Let’s de-Hallmark-ify the Christmas story, shall we?

Let’s de-Hallmark-ify the Christmas story, shall we?

Instead of a warm and cozy barn – try picturing a dark, grimy cave, full of loud, smelly animals who aren’t fond of sharing their home.

Instead of a serene, beaming Mary – let’s imagine an exhausted teenager who just survived the risky business of labor, far from her mom and the beloved midwife who delivered all her family’s babies.

Instead of a relaxed Joseph quietly smiling down on his family – let’s imagine a tenderhearted man taxed by the stress of providing for his family. On his face, see the disappointment that a cave was the best he could do for God’s son. In his eyes, see the anxiety for Mary, forced to travel too far too late into her pregnancy. In his arms, picture the Christ child, whom he clumsily rocks in the wee hours of the night, whispering words of love.

Instead of ruddy, attractive shepherds – let’s imagine men who’ve been sleeping outside for days on end, who keep company with sheep, who are tough and fierce and burly enough to fight off wolves and other predators. Now picture Mary and Joseph welcoming that fearsome band of brothers into their tiny cave (which was already odorous, and now, whew!), listening to their stories of angels and good news for all the people. Can’t you see Joseph eyeing them suspiciously? Can’t you picture Mary snuggling that baby closer, heart racing?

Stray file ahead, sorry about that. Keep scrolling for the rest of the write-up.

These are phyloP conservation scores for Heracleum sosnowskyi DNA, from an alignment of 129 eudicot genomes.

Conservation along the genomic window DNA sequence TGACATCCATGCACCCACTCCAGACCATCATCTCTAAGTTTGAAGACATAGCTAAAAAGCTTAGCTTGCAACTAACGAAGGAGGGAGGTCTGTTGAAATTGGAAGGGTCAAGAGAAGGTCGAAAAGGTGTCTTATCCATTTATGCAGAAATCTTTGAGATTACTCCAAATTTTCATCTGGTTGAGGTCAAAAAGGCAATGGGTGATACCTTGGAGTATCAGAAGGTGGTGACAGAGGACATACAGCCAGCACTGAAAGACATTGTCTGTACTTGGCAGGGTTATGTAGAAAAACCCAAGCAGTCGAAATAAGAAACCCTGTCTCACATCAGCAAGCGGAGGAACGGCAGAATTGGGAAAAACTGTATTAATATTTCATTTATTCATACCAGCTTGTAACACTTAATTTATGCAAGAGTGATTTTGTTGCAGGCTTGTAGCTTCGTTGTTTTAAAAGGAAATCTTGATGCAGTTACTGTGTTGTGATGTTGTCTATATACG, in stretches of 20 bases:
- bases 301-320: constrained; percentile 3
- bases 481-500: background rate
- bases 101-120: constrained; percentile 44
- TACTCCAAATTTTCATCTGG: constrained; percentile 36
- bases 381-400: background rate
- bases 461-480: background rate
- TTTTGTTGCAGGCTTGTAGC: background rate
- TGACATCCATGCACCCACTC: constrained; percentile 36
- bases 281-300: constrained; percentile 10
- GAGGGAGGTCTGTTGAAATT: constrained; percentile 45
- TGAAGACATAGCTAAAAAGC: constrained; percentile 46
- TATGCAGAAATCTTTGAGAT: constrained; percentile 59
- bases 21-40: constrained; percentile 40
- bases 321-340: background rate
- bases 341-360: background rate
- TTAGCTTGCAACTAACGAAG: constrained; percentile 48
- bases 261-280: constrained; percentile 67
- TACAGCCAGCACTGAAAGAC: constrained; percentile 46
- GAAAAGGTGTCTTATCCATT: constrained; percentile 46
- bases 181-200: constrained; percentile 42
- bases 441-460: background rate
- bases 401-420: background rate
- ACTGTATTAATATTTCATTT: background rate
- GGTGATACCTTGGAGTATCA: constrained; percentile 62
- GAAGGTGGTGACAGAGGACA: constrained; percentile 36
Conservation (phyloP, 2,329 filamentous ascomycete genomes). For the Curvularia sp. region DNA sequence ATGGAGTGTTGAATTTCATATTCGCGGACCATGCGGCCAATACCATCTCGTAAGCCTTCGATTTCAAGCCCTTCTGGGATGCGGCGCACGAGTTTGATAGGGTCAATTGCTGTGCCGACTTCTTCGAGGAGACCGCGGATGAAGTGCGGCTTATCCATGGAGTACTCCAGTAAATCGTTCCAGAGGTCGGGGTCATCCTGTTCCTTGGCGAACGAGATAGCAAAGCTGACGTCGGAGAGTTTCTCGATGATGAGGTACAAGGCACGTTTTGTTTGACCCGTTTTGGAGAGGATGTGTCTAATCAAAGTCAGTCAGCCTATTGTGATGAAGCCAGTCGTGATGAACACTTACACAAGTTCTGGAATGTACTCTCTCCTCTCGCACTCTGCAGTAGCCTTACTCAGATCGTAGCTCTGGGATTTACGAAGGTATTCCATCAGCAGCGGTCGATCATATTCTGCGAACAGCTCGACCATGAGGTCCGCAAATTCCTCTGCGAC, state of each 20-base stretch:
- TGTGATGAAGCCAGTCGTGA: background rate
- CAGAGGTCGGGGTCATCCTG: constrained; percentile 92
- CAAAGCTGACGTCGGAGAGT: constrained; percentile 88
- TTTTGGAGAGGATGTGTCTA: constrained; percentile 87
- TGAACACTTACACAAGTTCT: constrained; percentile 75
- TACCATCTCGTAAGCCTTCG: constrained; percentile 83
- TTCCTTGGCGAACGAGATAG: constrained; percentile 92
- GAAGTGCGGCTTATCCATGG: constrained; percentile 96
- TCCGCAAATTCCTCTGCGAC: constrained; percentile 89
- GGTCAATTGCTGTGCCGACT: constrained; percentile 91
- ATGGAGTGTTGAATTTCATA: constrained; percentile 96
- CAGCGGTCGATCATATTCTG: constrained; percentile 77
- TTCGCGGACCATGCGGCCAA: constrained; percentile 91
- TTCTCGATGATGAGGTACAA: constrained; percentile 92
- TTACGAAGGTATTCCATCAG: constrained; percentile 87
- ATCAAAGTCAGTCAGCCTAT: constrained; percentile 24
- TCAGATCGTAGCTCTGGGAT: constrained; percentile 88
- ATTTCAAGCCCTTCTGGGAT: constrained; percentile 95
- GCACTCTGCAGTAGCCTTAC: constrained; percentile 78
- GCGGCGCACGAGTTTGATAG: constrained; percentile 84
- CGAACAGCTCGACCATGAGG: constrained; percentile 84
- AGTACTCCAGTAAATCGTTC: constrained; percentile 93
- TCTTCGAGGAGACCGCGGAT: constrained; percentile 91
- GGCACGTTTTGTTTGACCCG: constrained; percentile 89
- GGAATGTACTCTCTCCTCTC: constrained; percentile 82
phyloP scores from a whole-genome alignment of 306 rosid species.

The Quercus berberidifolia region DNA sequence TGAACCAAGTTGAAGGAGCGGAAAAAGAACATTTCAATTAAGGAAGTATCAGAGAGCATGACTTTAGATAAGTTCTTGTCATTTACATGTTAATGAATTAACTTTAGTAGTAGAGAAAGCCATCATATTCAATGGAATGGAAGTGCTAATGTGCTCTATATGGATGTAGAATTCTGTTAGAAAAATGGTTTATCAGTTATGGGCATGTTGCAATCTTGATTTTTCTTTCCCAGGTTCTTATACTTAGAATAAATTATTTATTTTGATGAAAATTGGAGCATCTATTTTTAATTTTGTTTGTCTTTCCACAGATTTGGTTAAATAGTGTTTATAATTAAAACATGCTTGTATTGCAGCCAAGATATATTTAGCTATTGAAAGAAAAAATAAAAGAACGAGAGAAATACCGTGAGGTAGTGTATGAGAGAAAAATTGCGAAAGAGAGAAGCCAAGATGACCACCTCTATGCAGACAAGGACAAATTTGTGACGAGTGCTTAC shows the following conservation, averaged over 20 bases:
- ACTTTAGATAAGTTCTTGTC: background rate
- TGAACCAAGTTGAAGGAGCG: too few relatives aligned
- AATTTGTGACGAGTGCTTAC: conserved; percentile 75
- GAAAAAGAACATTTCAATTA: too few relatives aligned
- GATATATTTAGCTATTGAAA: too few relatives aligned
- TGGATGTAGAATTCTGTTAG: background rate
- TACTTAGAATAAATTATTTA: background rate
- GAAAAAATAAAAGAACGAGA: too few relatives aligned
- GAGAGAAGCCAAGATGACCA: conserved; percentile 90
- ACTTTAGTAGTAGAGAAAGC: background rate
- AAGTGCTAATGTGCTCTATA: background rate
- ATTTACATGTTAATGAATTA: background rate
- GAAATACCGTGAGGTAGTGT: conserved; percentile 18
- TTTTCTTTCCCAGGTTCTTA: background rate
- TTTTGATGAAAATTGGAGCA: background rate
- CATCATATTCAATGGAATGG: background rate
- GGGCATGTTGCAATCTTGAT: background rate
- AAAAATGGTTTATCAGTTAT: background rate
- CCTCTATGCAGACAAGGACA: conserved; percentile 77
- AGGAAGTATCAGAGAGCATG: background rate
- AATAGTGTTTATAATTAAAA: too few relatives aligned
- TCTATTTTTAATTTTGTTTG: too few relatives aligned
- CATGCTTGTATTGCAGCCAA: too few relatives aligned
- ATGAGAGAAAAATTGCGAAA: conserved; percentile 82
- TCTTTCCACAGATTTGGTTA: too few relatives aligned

And, instead of a glowing, smiling baby – picture a real human newborn. One who wails and poops and frantically tries to latch while his mom, wincing, coos her encouragement. One who doesn’t give his parents more than two hours of sleep. One who needs – biologically, desperately needs – to be held and changed and comforted and loved.

THAT is how the God who created the universe chose to come into this world. Forget the postcard-worthy scene of our dreams, and embrace the messy, smelly, disorienting scene of real life. Why?

Because that is how God still chooses to come to us. God steps right into our messes, stresses, failures, griefs, hopes, and fears, proclaiming the good news – “Yep, I can work with this.”

Image: Gerard van Honthorst, Adoration of the Shepherds, Public Domain.

#Luke2 #Incarnation #Christmas

Leave a Reply

Fill in your details below or click an icon to log in:

WordPress.com Logo

You are commenting using your WordPress.com account. Log Out /  Change )

Twitter picture

You are commenting using your Twitter account. Log Out /  Change )

Facebook photo

You are commenting using your Facebook account. Log Out /  Change )

Connecting to %s